So with Eisenberger's decisive victory - he received a clear majority of votes, not just the largest plurality - it should be interesting to see whether the LRT opponents will finally concede that they do not, in fact, speak for some silent majority.
Now it's time to put this never-ending debate to bed and get the shovels into the ground. Our elected leaders have a duty to understand and explain the broad city-wide benefits of this investment for everyone, so that divisive obstructionists can no longer use it to keep trying to drive a wedge into the city.
For various reasons, there will be several new faces around the Council table. Ward 1 Councillor Aidan Johnson and Ward 3 Councillor Matthew Green decided not to seek re-election. Ward 7 was vacated when Donna Skelly jumped ship to run for provincial office in Flamborough-Glanbook. At the same time, a ward boundary revision imposed by the Ontario Municipal Board late last year eliminated the rual Ward 14 while adding a ward across the upper city.
In addition to those changes, one incumbent was unseated by an experienced former politician who made a successful return to Council in Ward 9.
In Ward 1, an open seat, Maureen Wilson won with 41.51 percent of the vote, with Jason Allen coming in second at 17 percent and Carol Lazich coming in third at 12.01 percent.
In Ward 2, incumbent Jason Farr was re-elected with 46.86 percent of the vote, with Cameron Kroetsch coming in second at 29.99 percent and Diane Chiarelli coming in third at 6.37 percent.
In Ward 3, an open seat, Nrinder Nann won with 33.96 percent of the vote, with Laura Farr coming in second at 19.08 percent and Ned Kuruc coming in third at 13.83 percent.
In Ward 4, incumbent Sam Merulla won with 78.35 percent of the vote, with challenger Rod Douglas receiving 21.65 percent.
In Ward 5, incumbent Chad Collins won with 80.28 percent of the vote, with Juanita Maldonado coming in second at 14.16 percent and Stewart Klazinga coming in third at 5.56 percent.
In Ward 6, incumbent Tom Jackson won with 82.26 percent of the vote, with Timothy Taylor coming in second at 9.41 percent and Brad Young coming in third at 8.34 percent.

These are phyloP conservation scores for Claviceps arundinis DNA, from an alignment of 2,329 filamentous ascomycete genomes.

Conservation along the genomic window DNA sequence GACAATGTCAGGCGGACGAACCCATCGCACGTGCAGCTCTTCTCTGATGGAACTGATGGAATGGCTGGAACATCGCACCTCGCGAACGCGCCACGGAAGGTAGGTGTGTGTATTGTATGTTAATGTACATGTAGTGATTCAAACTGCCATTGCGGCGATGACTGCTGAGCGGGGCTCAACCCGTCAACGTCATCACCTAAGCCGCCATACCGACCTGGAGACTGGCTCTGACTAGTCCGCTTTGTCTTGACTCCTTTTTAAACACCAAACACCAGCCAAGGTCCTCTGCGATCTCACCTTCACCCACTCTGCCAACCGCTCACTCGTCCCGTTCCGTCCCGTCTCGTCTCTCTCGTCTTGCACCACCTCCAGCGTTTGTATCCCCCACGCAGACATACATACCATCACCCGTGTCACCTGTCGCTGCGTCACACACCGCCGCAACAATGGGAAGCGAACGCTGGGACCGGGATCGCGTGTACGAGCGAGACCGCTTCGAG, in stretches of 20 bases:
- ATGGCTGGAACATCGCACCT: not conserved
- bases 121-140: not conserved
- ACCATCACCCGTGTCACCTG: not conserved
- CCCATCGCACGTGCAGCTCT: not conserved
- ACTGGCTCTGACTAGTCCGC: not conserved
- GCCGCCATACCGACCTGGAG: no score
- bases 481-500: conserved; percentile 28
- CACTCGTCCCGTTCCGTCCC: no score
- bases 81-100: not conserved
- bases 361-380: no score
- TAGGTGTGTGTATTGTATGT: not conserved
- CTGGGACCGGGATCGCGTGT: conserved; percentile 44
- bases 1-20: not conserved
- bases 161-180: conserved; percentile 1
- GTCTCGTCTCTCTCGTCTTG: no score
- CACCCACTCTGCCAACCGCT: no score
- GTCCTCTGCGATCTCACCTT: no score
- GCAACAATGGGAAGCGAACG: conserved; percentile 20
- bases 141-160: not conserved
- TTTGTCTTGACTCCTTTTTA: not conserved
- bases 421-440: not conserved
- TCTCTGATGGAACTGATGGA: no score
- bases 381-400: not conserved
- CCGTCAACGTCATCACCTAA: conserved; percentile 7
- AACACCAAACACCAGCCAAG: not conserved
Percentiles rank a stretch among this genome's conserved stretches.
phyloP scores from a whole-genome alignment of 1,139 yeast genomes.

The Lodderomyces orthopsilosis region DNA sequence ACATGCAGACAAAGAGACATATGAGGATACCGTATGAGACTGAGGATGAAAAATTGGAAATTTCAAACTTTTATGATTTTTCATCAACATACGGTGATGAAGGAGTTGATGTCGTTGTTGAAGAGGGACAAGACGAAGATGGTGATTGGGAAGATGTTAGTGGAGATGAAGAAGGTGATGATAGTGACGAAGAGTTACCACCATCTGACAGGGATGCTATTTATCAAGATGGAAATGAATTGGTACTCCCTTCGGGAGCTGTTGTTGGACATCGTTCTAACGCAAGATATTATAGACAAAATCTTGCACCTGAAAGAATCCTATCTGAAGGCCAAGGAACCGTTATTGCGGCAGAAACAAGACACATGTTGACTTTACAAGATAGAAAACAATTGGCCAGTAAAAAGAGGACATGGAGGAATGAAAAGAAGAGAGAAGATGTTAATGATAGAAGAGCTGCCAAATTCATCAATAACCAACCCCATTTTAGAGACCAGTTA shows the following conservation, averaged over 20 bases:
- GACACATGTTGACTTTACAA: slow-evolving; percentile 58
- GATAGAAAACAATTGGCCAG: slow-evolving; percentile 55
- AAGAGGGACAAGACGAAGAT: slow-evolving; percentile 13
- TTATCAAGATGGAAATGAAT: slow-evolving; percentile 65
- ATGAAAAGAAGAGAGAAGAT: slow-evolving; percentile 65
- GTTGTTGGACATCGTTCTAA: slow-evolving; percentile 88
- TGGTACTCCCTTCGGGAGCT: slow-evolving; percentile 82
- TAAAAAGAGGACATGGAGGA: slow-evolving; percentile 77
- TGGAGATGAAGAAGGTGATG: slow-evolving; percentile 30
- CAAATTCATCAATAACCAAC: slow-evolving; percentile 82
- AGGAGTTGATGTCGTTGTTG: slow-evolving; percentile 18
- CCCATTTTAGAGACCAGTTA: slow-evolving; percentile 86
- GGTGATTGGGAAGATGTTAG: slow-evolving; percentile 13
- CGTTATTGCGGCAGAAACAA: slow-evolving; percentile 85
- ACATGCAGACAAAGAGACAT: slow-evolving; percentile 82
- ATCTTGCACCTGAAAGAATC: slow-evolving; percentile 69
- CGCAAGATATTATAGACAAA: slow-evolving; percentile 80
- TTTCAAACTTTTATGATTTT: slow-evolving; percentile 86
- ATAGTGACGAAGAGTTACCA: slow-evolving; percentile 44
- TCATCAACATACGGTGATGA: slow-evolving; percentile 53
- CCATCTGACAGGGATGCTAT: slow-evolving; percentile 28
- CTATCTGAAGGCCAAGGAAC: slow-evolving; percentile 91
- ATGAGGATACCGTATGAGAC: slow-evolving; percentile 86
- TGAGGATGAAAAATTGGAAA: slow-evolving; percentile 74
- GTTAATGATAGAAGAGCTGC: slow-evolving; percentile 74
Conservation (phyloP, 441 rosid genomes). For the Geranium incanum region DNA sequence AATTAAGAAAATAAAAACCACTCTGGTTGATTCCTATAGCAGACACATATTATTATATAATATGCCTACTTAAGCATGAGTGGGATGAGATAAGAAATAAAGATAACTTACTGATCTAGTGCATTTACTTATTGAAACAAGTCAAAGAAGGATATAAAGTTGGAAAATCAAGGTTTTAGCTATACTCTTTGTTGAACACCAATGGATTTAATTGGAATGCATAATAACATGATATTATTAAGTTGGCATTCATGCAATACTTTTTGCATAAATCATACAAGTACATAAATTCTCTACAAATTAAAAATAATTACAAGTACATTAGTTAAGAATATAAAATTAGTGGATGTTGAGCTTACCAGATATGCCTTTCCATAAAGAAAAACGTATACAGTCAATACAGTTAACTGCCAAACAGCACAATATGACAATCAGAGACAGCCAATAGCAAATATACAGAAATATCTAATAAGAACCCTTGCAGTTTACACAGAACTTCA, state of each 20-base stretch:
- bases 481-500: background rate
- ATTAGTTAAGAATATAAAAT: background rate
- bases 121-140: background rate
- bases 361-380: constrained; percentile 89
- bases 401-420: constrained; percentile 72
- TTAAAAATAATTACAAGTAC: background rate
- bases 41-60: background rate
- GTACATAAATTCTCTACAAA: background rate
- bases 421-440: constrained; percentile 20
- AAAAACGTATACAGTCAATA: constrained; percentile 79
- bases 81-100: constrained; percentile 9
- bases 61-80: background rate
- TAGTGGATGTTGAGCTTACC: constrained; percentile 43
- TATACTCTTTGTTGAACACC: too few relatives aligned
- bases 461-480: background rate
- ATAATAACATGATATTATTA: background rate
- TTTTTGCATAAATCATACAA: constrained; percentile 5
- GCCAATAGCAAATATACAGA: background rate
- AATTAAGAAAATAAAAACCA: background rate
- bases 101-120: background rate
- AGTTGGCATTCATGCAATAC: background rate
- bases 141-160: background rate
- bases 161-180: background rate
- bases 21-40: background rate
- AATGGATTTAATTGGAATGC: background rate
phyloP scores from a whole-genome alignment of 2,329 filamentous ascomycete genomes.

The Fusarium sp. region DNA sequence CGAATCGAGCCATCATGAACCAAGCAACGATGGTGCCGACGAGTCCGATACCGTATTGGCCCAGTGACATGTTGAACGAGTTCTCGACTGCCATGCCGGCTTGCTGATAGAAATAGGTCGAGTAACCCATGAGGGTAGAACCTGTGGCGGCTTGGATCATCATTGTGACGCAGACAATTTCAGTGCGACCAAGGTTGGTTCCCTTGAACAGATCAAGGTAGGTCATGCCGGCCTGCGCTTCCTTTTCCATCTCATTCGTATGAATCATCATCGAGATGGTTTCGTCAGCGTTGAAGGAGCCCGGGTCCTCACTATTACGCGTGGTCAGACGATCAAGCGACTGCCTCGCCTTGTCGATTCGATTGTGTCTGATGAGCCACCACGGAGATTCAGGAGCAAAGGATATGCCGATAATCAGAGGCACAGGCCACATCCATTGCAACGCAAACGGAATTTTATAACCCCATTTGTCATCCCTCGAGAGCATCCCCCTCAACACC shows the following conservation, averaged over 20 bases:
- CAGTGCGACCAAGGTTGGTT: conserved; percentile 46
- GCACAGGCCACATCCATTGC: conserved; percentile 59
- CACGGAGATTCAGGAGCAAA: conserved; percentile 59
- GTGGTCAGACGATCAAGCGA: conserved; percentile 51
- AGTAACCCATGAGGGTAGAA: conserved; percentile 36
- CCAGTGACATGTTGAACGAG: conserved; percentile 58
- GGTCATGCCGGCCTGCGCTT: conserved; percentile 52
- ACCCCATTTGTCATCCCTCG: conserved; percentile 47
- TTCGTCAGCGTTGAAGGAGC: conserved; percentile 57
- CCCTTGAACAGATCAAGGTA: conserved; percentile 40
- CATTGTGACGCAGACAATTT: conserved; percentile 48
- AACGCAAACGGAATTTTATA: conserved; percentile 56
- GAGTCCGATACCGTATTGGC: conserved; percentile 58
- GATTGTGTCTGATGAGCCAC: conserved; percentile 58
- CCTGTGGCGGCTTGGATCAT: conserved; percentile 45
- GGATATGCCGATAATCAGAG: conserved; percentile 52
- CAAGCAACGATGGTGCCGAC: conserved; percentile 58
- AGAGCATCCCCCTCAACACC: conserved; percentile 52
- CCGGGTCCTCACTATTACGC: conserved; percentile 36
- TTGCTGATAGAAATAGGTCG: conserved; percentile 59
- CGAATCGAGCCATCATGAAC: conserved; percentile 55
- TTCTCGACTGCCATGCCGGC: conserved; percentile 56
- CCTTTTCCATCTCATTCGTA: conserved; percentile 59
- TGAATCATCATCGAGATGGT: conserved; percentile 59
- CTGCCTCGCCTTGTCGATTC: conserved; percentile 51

In Ward 7, an open seat, Esther Pauls won with 25 percent of the vote, with Geraldine McMullen coming in second at 15.57 percent and Dan MacIntyre coming in third at 14.38 percent.
In Ward 8, an open seat due to ward boundary redistribution, John-Paul Danko won with 41.67 percent of the vote, with former MP Eve Adams coming in second at 23.39 percent and CH weather reporter Steve Ruddick coming in third at 21.26 percent.
In Ward 9 (Upper Stoney Creek), challenger Brad Clark won with 38.73 percent of of the vote, defeating incumbent Doug Conley with 29.91 percent and third-place finisher Peter Lanza with 23.32 percent.
In Ward 10 (Stoney Creek), incumbent Maria Pearson held her seat with 36.34 percent of the vote, with Louie Milojevic coming in second at 27.25 percent and Jeff Beattie coming in third at 24.53 percent.
In Ward 11 (Glanbrook), incumbent Brenda Johnson won with 87.97 percent of the vote - the highest margin of victory in the election - with Waleed Shewayhat coming in second at 12.03 percent.
In Ward 12 (Ancaster), incumbent Lloyd Ferguson won with 58.3 percent of the vote, with Miranda Reis coming in second at 19.12 percent and Mike Bell coming in third at 14.15 percent.
In Ward 13 (Dundas), incumbent Arlene VanderBeek held her seat with 34.49 percenet of the vote, with Rich Gelder coming in second at 26.93 percent and John Mykytyshyn coming in third at 18.24 percent.
In Ward 14 (new west Mountain), quasi-incumbent Terry Whitehead won with 57.79 percent of the vote, with Bryan Wilson coming second at 27.34 percent and Roslyn French-Sanges coming in third at 9 percent.
In Ward 15 (Waterdown), incumbent Judi Partridge won with 51.61 percent, with challenger Susan McKechnie coming close at 48.39 percent.
|Xian Yi Yan, Nathalie||1,286||0.94%|
|Hc Graydon, Edward||409||0.30%|
|Paul Denault, Steven||100||1.30%|
|Singh Multani, Lakhwinder||197||3%|
You must be logged in to comment.